Alarming recent reports are suggesting that the rise in sea levels could threaten over $40bn worth of national infrastructure and natural assets, providing further evidence of the economic threat that global warming provides. Across the country with sites ranging from the Boston National Historic Park, the Recreation Area in New York City to Golden Gate National Recreation – and many more in-between – policy makers are increasingly vocal in the need to act soon to minimize the potential damage that these historic sites are facing.
The threat posed by rising sea levels towards such places is nothing new – it has always been a closely monitored facet of the day-to-day operations of such sites. However rather than occasional ‘flash in the pan’ events that pass quickly with typically little remedial damage, scientists are confidently predicting a 1m rise in sea level across the board over the next 100 years. It may not sound much, but the very real potential ramifications for these sites could in fact threaten their very existence.
To give an example of why this 1m rise could be so devastating, let’s think back to the Hurricane Sandy event in 2012. Large storms such as Sandy will in future become considerably more damaging as they will have this extra mass of water to threaten infrastructure such as bridges, roads, museums, lighthouses, coastal defences, and all such services and sites essential to the operation of these national parks.
It’s currently thought that around 40 major coastal parks are in the high threat level, with total assets at long term risk mounting to this $40bn figure. If storms the size of Sandy and beyond become more regular and damaging, it will – in the long term – pay to gradually relocate and rebuild these assets in higher ground and more suitable locations, rather than fit a large regular series of bills for substantial repair.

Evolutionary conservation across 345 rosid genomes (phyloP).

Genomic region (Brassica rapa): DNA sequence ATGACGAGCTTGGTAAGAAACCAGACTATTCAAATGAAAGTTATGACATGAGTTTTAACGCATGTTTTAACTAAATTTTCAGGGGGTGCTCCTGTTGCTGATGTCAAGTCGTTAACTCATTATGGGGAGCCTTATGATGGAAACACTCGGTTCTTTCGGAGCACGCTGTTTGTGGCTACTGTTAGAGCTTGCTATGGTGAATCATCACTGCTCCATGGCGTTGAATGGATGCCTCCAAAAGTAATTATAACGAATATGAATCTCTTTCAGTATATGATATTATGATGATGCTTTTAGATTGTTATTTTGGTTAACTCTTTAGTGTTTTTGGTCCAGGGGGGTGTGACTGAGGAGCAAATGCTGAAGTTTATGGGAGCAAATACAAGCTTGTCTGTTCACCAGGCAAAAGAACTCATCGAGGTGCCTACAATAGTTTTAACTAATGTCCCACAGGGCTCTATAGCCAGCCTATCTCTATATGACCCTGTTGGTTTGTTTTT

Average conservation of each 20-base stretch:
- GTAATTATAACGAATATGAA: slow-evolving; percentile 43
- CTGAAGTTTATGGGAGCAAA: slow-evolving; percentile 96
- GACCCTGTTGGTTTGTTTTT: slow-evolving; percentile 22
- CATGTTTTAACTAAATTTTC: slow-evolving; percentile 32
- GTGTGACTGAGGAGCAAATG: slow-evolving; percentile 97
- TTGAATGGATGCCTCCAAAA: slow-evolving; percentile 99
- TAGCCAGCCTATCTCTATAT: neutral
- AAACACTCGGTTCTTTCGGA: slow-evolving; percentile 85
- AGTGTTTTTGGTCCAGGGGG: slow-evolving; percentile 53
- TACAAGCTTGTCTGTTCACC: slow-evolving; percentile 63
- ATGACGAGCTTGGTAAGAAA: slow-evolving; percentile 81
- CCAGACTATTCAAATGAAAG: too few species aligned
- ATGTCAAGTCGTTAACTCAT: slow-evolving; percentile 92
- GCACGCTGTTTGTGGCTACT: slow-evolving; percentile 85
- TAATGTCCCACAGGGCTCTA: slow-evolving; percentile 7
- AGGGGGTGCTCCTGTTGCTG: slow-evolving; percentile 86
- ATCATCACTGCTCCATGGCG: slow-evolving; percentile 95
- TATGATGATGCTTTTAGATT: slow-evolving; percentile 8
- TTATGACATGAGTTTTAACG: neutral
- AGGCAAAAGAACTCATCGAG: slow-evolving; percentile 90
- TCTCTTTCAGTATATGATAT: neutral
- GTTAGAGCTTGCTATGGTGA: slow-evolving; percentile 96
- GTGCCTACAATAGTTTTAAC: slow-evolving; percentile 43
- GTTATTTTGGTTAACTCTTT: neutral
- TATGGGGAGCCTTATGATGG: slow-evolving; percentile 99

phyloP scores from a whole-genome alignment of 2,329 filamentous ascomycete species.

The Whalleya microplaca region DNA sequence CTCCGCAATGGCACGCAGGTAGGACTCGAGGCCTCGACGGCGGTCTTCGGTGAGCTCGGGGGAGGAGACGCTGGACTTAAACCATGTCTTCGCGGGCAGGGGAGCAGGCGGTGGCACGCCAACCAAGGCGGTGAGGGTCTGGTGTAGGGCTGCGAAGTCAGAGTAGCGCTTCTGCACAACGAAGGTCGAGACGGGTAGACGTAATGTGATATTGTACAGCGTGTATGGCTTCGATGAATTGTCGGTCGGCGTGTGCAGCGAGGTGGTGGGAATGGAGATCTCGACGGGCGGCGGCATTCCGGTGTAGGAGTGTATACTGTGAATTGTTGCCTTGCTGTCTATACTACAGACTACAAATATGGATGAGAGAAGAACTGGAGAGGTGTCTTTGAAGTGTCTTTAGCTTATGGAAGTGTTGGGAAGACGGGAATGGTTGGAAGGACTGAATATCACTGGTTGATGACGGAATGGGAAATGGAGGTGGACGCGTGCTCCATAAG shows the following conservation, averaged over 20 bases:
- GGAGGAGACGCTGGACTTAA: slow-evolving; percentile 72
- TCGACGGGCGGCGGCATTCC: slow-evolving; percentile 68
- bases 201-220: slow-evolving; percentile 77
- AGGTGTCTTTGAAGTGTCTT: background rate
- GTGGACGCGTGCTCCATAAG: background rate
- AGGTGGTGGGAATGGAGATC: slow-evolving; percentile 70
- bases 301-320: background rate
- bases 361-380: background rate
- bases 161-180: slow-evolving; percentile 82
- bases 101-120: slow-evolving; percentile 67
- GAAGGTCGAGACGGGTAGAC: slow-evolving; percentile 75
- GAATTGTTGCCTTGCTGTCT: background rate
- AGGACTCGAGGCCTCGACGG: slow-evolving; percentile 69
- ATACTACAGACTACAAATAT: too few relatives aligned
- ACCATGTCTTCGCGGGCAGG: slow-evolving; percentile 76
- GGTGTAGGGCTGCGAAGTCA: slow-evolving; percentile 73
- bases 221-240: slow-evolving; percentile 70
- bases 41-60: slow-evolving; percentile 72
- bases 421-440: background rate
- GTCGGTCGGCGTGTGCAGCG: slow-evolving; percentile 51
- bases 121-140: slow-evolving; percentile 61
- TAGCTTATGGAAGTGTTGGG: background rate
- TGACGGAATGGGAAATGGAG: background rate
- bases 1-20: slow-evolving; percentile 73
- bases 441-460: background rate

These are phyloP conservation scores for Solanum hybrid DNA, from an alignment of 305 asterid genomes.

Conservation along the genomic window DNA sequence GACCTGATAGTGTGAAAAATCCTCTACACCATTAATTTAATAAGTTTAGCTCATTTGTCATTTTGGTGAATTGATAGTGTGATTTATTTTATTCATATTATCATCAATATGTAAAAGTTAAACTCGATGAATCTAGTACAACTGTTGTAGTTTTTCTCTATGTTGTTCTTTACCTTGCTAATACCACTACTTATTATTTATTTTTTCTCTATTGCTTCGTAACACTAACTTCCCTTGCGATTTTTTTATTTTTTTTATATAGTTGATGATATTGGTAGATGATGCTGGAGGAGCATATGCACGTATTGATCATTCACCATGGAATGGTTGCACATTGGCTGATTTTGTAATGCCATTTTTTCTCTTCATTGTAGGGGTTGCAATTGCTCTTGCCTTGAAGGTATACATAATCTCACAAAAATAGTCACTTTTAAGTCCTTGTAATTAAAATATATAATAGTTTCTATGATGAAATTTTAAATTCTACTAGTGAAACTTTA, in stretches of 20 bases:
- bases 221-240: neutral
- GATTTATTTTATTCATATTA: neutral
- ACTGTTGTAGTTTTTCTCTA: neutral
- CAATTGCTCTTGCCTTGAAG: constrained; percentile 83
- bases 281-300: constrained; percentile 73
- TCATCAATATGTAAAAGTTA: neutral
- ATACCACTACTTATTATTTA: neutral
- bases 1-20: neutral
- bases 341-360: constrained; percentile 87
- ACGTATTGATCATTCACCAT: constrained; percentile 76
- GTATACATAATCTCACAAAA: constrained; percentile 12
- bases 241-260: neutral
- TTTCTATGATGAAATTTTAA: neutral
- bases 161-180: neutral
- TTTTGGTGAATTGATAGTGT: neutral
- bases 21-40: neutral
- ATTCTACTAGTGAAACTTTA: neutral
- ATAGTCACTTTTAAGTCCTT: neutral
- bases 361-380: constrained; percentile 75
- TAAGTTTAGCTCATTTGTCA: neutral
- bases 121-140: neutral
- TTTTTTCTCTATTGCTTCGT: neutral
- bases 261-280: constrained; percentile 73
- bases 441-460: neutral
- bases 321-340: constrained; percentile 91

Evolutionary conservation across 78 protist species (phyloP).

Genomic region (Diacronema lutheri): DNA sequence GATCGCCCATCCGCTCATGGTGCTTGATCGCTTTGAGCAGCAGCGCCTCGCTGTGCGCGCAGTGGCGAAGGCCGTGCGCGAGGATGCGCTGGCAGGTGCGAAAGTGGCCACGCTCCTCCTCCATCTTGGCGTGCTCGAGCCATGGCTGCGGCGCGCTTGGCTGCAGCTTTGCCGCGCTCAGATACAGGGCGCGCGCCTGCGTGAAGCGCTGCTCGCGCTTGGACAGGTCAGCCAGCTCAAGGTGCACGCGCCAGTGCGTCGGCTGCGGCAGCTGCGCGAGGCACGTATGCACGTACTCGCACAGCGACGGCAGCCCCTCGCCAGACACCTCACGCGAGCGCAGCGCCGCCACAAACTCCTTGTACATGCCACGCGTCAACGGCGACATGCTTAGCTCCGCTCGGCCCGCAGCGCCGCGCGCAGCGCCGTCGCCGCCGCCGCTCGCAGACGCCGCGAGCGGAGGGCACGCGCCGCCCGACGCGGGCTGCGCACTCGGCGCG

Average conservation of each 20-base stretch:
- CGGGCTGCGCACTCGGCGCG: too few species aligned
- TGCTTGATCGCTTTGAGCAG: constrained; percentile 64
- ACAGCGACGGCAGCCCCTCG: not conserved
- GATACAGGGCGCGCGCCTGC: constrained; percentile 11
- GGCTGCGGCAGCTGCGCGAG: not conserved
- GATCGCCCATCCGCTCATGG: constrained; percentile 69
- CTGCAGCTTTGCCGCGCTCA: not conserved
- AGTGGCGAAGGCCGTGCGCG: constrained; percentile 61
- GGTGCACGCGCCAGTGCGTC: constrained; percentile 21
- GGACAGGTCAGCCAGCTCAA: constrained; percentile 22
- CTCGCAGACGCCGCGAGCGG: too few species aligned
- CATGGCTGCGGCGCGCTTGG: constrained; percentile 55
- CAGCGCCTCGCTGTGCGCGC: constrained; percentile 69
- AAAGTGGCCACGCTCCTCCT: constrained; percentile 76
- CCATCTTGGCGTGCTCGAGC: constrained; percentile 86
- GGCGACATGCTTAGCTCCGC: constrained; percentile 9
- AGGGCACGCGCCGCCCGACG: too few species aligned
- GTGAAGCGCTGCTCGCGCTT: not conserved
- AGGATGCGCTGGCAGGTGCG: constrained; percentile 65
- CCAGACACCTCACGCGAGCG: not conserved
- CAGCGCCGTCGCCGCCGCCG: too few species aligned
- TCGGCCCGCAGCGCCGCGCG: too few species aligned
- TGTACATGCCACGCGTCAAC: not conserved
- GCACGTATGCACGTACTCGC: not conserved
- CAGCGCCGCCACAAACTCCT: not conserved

The timescale in these predicted rises depends upon a multitude of factors, not least geographical location and also how effective carbon emissions reduction policy proves to be over the next few decades. For example to compare Alaska – where sea level is proportionately declining as glaciers melt, and consequently are raising the land altitude – to Cape Canaveral where a predicted raise of up to 50 inches is expected in the next fifty years – shows the divergence of sites where policy need to be most directed.
What is sure however is that a degree of contingency planning is the very least required is these sites are to be preserved and enjoyed in their current form by future generations.